The disparity between rising nationwide virus cases and a rising stock market finally took its toll on investors this week. While damage was sustained to the averages, it was far from a bloodbath. A few more days of the same back and fill would not be a surprise.
Stocks lost ground under the sheer weight of skyrocketing infections throughout those states that have heeded Donald Trump's directions to ignore medical advice and re-open their economies. Valuing election victory over lives has cost us all a great deal and it is not over. I expect that without a national policy, or strategy to guide us, today's regional "hot spots" will migrate. Carriers from one state, city, or town will spread the virus to others in a succession of infections that will prolong the pandemic and deaths.
As a result, we should also expect to see the economic data in the weeks ahead begin to reflect the case counts we are reading today. If so, you might be anticipating that the stock market will sell off, maybe even re-test the March lows. If you sold in a panic back when, (as many did) and missed the 53 percent move higher in the S&P 500 Index since then, I suspect that is what you are hoping for. Don't hold your breath.
Here is what you are missing. The stock market is not marching to the tune of the COVID-19 Top Thirty. Sure, on a day-to-day headline basis, markets could move up or down (like they did this week) as the case count worsens, or a new vaccine possibility is announced. But the stock market gains amassed thus far have been the work of monetary and fiscal stimulus.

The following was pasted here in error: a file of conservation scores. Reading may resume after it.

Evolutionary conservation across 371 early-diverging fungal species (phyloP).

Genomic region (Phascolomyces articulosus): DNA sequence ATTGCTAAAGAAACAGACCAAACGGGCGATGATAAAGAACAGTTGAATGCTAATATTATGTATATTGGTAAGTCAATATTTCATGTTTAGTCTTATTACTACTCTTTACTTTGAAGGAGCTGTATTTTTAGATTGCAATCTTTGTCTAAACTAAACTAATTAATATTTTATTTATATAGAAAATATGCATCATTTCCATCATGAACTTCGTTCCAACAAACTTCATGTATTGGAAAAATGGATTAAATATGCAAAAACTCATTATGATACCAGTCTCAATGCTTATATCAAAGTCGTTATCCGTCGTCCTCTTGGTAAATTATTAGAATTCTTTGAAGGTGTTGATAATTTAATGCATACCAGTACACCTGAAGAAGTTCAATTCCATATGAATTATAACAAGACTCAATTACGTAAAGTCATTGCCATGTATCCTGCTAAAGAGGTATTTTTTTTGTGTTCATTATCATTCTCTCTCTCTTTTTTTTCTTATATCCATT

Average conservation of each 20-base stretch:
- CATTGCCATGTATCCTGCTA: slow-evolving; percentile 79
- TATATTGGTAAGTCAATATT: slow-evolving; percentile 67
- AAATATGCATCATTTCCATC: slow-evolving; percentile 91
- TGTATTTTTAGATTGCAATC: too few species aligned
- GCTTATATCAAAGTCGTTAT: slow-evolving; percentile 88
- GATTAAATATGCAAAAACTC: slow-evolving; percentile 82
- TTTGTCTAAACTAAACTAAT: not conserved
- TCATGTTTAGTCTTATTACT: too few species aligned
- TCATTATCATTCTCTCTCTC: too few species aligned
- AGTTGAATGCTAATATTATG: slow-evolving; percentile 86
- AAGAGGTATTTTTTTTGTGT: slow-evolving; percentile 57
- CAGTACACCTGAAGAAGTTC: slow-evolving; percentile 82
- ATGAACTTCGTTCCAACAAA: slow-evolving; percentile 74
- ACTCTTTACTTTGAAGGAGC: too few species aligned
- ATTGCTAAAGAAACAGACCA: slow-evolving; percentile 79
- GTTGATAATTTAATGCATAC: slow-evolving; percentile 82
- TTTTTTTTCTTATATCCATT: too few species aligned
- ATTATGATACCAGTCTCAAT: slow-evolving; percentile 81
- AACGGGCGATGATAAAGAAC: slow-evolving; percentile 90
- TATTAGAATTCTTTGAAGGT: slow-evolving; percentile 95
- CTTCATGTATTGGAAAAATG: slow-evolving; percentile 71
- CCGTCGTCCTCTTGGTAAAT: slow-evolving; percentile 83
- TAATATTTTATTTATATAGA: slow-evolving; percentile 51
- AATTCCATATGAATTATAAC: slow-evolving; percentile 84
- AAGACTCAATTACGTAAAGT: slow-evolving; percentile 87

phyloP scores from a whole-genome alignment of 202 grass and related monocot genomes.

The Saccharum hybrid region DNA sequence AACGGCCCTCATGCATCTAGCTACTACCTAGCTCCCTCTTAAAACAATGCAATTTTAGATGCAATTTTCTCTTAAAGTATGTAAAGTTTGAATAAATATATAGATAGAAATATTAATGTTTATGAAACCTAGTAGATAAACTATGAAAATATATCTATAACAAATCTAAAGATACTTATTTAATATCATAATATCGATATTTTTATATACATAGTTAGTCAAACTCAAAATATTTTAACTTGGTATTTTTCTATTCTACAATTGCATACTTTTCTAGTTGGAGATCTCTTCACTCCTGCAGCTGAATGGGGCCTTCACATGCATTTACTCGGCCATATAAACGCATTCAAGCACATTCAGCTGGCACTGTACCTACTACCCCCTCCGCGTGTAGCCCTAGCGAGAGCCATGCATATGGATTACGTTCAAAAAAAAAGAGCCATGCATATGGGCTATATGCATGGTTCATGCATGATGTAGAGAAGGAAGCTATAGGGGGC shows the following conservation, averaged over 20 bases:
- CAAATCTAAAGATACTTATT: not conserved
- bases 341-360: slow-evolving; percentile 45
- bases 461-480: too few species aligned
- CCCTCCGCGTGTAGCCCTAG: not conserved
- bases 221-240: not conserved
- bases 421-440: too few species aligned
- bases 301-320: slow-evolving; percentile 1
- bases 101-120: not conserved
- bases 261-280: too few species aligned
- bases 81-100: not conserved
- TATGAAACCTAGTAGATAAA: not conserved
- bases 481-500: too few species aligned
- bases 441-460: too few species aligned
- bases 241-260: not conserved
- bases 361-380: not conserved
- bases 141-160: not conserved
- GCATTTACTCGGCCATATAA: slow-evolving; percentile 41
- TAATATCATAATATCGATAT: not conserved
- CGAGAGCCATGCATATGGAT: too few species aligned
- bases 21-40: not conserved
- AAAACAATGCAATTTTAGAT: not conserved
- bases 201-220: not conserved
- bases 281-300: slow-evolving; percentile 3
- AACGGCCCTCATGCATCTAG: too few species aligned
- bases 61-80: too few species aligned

The worse the infective fires get — the cases, the deaths, the weakening data — the more stimulus the government will pour on the flames. A new stimulus package, which may now be expected to total $1 trillion, could easily double, or triple, if things get out of hand. If stocks drop too fast, or too far, I fully expect the Federal Reserve Bank and the U.S. Treasury to step in and support the stock markets, as they are doing now in the bond markets.
Armageddon can only occur if no one does anything. In an election year that won't happen, in my opinion. Speaking of elections, Joe Biden launched his own version of Donald Trump's America First program. Biden's U.S.-centered plan would see government spend $700 billion in American-made materials and products over four years. Another $300 billion would go to U.S.-based research and development involving electric cars, artificial intelligence, and other cutting-edge technologies.
While he also promised to raise the corporate tax to 28 percent, Wall Street and big business were expecting that anyway, given that the Trump corporate tax cuts of 2018 did not produce the desired results. Overall, investors seemed to take on board that a Biden victory, while possibly disruptive to further gains in the stock market, would not necessarily spell the end of business, nor usher in an era of socialism/communism as the president would have us believe.
Earnings season begins next week with the money-center banks reporting in mid-week. While results are backward-looking, and therefore already discounted by the markets, investors will be listening for guidance from the CEOs and CFOs as to whether the economy is beginning to roll over again (the bear's case), or that the economy is still gaining momentum. Either way, expect volatility.
As for where I see the markets going, my bet is that we could see the S&P 500 Index tack on another 100 points before the end of July. At that point, let's reassess.
Bill Schmick is now the 'Retired Investor.' After working in the financial services business for more than 40 years, Bill is paring back and focusing exclusively on writing about the financial markets, the needs of retired investors like himself, and how to make your last 30 years of your life your absolute best. You can reach him at firstname.lastname@example.org or leave a message at 413-347-2401.
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